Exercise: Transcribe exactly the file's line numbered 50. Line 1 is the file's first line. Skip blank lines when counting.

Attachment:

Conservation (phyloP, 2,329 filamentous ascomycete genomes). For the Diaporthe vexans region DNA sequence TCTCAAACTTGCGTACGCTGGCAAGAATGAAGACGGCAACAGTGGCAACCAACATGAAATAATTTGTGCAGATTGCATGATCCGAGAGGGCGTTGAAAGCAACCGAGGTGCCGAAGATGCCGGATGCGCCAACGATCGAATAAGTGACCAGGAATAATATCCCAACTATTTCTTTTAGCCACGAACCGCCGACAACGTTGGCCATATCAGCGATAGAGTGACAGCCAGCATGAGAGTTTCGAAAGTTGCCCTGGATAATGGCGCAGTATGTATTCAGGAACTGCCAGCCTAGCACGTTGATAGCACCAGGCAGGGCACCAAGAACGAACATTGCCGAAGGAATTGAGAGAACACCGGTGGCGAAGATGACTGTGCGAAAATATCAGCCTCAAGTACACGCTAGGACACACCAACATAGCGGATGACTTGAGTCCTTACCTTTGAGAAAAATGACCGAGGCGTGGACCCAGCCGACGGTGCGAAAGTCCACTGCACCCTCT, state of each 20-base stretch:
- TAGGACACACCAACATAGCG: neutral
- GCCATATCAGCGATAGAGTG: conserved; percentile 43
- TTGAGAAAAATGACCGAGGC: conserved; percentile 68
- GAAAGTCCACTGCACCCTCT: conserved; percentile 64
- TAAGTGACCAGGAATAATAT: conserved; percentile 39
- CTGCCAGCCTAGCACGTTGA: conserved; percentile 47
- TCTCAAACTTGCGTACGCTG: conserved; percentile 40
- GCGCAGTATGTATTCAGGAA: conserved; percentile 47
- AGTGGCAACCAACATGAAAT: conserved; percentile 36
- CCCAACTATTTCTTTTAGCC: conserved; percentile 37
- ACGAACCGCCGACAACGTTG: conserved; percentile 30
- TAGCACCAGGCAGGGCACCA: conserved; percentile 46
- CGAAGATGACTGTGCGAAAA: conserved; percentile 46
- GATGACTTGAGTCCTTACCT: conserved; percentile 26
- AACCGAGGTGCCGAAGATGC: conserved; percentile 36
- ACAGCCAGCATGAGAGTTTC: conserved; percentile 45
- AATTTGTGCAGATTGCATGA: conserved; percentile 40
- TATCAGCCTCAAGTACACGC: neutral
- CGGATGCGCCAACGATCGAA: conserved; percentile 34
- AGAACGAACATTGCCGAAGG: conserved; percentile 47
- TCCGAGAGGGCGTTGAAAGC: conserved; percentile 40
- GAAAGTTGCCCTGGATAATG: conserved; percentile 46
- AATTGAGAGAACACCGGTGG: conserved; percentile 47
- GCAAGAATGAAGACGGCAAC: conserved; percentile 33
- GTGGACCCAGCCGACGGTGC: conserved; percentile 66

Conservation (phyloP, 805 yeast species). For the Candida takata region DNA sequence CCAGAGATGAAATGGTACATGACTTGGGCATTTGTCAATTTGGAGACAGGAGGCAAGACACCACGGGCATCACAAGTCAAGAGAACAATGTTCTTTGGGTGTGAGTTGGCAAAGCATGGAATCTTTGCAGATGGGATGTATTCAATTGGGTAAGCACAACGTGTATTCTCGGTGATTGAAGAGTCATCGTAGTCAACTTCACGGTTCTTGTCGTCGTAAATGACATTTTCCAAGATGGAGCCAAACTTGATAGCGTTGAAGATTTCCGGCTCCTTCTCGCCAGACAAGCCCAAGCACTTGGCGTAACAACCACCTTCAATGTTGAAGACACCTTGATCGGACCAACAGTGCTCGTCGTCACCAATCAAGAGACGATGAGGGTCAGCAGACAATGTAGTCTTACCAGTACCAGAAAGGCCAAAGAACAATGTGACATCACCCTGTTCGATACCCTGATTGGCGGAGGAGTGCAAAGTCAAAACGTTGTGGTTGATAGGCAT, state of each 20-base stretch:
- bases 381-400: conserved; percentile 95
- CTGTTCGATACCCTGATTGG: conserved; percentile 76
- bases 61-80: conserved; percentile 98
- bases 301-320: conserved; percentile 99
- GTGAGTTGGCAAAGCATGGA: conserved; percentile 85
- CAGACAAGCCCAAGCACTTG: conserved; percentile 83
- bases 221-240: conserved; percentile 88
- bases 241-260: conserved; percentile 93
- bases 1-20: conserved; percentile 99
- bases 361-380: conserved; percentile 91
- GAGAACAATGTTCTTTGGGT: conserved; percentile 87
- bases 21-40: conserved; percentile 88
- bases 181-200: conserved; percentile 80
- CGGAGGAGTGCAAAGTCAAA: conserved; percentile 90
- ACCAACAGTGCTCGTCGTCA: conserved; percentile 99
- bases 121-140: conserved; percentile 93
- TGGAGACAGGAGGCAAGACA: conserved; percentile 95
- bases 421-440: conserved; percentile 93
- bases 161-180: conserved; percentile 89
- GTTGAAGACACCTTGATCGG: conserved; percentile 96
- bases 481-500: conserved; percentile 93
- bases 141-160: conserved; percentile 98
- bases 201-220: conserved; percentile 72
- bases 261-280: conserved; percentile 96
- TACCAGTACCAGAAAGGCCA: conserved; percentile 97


- bases 201-220: conserved; percentile 72